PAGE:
Home > BUR > Inteltrends: Burma Report 08-OCT-2010

Inteltrends: Burma Report 08-OCT-2010

October 8, 2010

Compiled by Inteltrends.

Gov’t Workers Abandon School, Hospitals in Wa Region
The Irrawaddy, 08 Oct 2010

The United Wa State Army (UWSA), Burma’s largest ethnic armed cease-fire group in northern Shan State, and its ally, the Mong La-based National Democratic Alliance Army (NDAA), are angry over the Burmese government’s withdrawal of around 100 government employees from their region near the Chinese border… Recently, our correspondent visited Panghsang, the capital of the Wa region, and Mong La, where he took photographs of empty schools and hospitals. “I think it’s psychological warfare, in order to make people think that fighting could break out any time,” he said.

Toyota arm pressured out of Burma
DVB, 07 Oct 2010

An affiliate of Japanese motoring giant Toyota has withdrawn its operations in Burma after pressure from U.S.-based socially responsible investment firms… Toyota Tsusho Corp (TTC), had now sold its stake in a joint venture with the Burmese junta. The venture is majority-owned by Suzuki Motor Corp.

Ethnic ceasefire groups form alliance in face of junta threat
Mizzima, 07 Oct 2010

Ethnic ceasefire groups in the north of Burma have agreed to a common strategy in the face of any concerted Burmese Army offensives, according to sources within the groups. The deal comes in the wake of the junta’s third attack against one of the armed militia in Shan State last month. The recent spate of hostilities is a result of the Shan State Army-North (SSA-N) ceasefire group’s continued rejection of the Burmese regime’s Border Guard Force (BGF) proposal, which require them to surrender arms and accept command by junta officers. The United Wa State Army (UWSA) and the National Democratic Alliance Army (NDAA), among other armed ceasefire groups active in the state, have also rejected the BGF initiative.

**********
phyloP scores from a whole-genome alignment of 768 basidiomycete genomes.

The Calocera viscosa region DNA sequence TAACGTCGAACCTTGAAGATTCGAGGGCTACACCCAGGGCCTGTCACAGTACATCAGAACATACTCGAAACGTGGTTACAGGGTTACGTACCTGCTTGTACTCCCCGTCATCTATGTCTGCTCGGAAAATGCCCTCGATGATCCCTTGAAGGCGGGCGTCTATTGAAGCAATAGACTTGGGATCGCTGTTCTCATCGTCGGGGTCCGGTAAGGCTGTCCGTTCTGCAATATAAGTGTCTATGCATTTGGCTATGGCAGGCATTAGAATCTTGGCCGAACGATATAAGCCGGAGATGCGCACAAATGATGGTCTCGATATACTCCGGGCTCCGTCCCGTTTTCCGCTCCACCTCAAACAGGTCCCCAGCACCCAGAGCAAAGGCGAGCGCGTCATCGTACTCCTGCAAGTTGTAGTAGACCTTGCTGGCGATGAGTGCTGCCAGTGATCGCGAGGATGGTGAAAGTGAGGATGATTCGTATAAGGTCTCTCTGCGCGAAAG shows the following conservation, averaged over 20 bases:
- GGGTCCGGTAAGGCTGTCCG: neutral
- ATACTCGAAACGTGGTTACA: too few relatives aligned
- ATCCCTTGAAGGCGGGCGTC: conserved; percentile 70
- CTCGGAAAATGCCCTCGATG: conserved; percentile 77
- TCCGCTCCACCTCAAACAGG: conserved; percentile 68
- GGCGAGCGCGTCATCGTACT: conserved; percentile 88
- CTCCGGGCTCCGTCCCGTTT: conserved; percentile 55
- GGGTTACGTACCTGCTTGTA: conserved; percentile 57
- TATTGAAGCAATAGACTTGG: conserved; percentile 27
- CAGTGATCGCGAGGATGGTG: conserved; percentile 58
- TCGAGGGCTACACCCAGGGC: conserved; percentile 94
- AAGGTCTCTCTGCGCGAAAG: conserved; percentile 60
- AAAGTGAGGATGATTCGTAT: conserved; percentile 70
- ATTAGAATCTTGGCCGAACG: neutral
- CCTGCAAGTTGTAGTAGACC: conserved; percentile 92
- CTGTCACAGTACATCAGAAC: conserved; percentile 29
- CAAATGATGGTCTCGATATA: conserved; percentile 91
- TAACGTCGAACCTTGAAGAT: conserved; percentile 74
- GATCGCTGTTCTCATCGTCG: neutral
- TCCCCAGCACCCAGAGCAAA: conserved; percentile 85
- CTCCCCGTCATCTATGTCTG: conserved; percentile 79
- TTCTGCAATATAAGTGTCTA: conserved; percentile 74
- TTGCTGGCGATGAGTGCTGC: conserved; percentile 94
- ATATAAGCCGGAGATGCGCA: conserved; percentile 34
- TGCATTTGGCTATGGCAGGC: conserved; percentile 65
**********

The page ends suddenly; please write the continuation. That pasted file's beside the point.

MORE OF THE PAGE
The junta-backed Yuzana Company’s workers are armed for civil war with KIO
Kachin, 06 Oct 2010

The junta-backed Yuzana Company’s workers in Kachin State, Northern Burma, have been armed and provided with military training in preparation for civil war with the Kachin Independence Organization (KIO), which rejected the junta’s latest order to surrender its weapons, according to sources close to the company. On October 2, the Burmese military provided sixty Chinese-made M-22 assault rifles, copies of the Russian AK-47, to Yuzana plantation workers in the Hugawng Valley (also spelled Hukawng) in western Kachin State, according to workers.

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IntelTrends’ Burma Report is published Tuesdays and Fridays.

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